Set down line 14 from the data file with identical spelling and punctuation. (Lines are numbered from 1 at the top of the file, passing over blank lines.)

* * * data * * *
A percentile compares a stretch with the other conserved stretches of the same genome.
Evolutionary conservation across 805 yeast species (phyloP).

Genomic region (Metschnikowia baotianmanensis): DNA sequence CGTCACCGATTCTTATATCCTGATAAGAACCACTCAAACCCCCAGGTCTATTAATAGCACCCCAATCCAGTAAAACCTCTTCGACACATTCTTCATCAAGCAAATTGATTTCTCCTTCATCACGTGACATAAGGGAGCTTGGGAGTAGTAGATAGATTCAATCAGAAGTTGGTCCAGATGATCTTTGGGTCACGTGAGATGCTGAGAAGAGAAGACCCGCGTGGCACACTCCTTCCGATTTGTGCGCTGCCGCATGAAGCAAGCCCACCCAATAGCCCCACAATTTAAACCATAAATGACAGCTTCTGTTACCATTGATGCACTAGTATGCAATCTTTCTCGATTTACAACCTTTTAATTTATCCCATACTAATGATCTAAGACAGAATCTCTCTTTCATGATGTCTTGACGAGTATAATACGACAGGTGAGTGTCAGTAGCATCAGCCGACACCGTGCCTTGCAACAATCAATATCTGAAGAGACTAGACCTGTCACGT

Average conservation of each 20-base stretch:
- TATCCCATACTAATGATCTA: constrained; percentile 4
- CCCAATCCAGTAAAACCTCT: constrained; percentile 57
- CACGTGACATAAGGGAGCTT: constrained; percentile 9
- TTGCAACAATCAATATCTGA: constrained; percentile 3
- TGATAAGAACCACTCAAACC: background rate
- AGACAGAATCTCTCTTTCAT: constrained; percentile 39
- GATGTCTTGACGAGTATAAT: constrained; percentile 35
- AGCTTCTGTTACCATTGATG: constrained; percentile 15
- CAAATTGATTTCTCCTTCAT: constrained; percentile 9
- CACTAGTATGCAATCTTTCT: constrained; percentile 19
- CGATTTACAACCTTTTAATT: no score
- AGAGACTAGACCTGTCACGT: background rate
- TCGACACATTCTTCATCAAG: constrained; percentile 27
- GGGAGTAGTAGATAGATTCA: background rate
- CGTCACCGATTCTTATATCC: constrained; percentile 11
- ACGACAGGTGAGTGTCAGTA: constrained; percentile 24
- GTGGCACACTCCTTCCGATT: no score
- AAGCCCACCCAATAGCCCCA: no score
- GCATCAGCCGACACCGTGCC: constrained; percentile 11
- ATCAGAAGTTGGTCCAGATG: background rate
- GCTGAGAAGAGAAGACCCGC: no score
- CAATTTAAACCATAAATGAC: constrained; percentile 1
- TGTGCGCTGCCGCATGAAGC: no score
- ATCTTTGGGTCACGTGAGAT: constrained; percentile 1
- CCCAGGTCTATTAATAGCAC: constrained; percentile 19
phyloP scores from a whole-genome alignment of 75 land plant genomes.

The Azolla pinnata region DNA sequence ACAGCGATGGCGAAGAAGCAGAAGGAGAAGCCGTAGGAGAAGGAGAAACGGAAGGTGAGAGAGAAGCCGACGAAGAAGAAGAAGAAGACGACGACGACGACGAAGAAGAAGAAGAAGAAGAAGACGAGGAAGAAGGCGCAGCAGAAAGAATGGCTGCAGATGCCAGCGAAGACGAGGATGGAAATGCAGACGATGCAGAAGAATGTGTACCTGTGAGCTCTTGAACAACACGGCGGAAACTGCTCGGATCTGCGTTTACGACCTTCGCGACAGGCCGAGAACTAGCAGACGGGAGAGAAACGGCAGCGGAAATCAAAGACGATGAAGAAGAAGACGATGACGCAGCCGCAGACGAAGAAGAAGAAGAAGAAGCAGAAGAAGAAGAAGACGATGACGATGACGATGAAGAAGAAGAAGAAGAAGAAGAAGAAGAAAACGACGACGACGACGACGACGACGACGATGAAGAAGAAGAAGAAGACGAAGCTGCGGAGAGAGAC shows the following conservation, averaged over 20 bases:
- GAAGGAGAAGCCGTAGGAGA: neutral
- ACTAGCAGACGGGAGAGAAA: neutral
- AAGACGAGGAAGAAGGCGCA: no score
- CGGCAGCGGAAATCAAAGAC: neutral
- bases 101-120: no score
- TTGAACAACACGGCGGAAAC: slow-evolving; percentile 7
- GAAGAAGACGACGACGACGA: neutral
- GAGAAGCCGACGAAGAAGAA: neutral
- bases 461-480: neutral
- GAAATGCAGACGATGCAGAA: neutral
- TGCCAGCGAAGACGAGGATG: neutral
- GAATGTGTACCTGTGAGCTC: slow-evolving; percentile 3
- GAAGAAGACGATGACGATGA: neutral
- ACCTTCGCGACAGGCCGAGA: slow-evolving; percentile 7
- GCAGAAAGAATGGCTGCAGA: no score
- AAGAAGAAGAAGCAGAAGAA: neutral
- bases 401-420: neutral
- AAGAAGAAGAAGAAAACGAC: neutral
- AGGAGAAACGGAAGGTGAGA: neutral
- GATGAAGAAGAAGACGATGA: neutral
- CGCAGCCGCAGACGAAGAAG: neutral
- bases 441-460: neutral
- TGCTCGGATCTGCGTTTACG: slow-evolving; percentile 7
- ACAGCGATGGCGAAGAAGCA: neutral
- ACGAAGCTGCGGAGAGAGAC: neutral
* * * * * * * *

- CACTAGTATGCAATCTTTCT: constrained; percentile 19